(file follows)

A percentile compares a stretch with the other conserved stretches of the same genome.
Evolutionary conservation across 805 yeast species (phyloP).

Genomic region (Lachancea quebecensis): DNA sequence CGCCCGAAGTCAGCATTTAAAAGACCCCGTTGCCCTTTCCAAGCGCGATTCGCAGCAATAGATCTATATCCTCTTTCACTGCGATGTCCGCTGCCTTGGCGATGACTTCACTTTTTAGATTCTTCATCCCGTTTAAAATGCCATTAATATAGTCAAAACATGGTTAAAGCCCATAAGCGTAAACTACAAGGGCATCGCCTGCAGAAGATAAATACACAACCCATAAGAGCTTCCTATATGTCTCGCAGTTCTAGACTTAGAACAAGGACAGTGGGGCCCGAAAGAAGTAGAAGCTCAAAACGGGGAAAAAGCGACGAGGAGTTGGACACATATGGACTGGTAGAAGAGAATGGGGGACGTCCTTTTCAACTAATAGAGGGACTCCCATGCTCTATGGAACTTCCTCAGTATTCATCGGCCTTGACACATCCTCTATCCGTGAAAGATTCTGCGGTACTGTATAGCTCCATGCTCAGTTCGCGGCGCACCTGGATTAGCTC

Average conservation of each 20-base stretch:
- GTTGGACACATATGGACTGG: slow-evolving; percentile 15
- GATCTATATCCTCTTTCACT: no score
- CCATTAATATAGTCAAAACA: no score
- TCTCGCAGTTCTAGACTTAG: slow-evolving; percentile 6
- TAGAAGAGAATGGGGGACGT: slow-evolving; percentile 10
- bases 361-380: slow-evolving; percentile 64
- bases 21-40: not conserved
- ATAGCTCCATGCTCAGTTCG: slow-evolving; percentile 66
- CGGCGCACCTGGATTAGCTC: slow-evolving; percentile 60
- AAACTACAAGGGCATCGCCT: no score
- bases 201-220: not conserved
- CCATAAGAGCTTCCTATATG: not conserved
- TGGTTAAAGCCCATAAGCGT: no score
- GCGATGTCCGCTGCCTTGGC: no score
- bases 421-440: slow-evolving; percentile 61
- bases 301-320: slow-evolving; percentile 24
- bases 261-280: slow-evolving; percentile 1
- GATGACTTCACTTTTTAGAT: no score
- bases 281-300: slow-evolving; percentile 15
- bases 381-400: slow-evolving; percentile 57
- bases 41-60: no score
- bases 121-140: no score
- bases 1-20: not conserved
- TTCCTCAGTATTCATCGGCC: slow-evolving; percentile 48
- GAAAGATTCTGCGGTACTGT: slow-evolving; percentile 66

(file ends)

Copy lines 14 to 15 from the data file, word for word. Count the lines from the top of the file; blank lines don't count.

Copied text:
- AAACTACAAGGGCATCGCCT: no score
- bases 201-220: not conserved